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Doomed vs. Disposable: Lovecraftian Characters as Protagonists and Collectives

Continuing this week’s theme of cosmic horror, a brief reflection on Lovecraftian characters.


The Root


A player in a Call of Cthulhu campaign I’m running noted that they, used to Dungeon & Dragons’ (5e) heroic fantasy with a low likelihood of death, felt like their character was disposable.


They were being asked to prepare their character, through which they would engage with the world of the game, but also accept that it might just be thrown away.


While I myself quite like stories where that is an accepted part of the world (as articulated in this article I enjoy), I recognised the genuine sense of bewilderment amid Call of Cthulhu’s habitual culture of “yeah, we’re all screwed!”


I tried to reframe the approach for the player thusly:


Lovecraftian characters are doomed, not disposable


Players, readers, and other people engaging with Lovecraftian characters do so within a clear set of expectations (unless they are new to the genre, or playing a game that has really failed to set expectations clearly).


One of those expectations is that the character is doomed if they stray beyond safe bounds. They keep pursuing the lead? They go into the cellar? They open the ominous book? They’re doomed.


More particularly, they’re doomed because that’s inevitably the result of living in a Lovecraftian world. They will be whittled away until they are no more.


The character may not know it. But the reader or player does (I suspect this is why Lovecraft is so fond of opening stories with a character explaining that a horrible thing has happened, then going back to the beginning of the story).


In an interactive medium, therefore, there must also be a reason to keep going. There must be a reward for the colossal risk the character is undertaking.


[Another note I made was that Call of Cthulhu does indeed have a clunky, labour-intensive character creation system. It’s much more fun risking your character’s existence if it only takes ten minutes to make a new one, as in Trophy.]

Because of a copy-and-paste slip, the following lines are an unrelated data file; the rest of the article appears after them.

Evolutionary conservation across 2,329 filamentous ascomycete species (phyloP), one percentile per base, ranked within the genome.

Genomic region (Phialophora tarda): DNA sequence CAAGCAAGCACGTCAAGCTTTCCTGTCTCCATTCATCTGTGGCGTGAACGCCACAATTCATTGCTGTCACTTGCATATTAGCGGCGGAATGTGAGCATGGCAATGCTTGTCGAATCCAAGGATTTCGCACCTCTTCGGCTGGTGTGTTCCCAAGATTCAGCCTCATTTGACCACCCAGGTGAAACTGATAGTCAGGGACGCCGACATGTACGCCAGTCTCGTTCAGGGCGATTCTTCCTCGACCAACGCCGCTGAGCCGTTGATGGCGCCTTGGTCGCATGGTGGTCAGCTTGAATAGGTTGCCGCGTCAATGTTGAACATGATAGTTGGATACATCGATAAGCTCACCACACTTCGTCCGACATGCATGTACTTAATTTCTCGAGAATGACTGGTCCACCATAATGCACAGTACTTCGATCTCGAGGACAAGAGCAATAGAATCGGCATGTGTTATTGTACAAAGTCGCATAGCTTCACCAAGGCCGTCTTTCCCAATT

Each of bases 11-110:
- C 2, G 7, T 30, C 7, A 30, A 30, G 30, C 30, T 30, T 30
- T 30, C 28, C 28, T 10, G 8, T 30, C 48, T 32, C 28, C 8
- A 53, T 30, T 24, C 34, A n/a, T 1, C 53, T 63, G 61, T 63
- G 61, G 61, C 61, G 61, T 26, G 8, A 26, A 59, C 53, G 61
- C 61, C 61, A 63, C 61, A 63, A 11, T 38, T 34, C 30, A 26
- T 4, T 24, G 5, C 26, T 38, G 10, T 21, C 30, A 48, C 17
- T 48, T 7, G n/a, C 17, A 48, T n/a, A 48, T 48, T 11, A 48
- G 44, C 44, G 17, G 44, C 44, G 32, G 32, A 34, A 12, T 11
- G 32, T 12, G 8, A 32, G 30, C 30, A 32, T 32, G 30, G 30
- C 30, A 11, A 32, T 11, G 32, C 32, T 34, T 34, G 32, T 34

This sense of characters being doomed, not disposable, defines a key tone in Lovecraftian works. It is not an absolute nihilistic anarchism in which characters can be killed randomly (that, instead, is a trope of bad detective fiction that doesn’t appreciate the art of killing a character just before something happens). It is a dramatic irony that endures throughout the work: the knowledge that something terrible is coming.


This is the crucial fact: that the character enters, and will eventually end. We are here to discover how that happens.


Why Care?


The player then asked me why people cared about their Lovecraftian characters.


There are various reasons.


The one I think I enjoy the most is: what's wrong with loving something, just because it will end? Yes, it makes their endings bittersweet, especially if they destroy themselves for something that ends up not being worth it.


Other people might enjoy the style of writing or the game mechanics.


Yet others might focus on the mystery; the characters are merely a tool for slowly revealing the horrible truth.


However, one consequence I have noted of Call of Cthulhu, in contrast to most non-interactive Lovecraftian work, has a focus on a rotating group of investigators. This means the ‘protagonist’ becomes the association (and/or mystery) that unites them, not the individuals.


While some works (notably The Magnus Archives) focus on a group, they rarely have the same level of rotation. They remain focused on key individuals within the group.


By focusing on a group and its relationships, the game ends up affirming a common theme in post-Lovecraft, if unintentionally: that though human life and society is meaningless and brief, we can form something that offers meaning in our deaths, even for a brief while.


Even though these groupings may be doomed as well, they are not disposable. They mean something in how they strive against their inevitable end.



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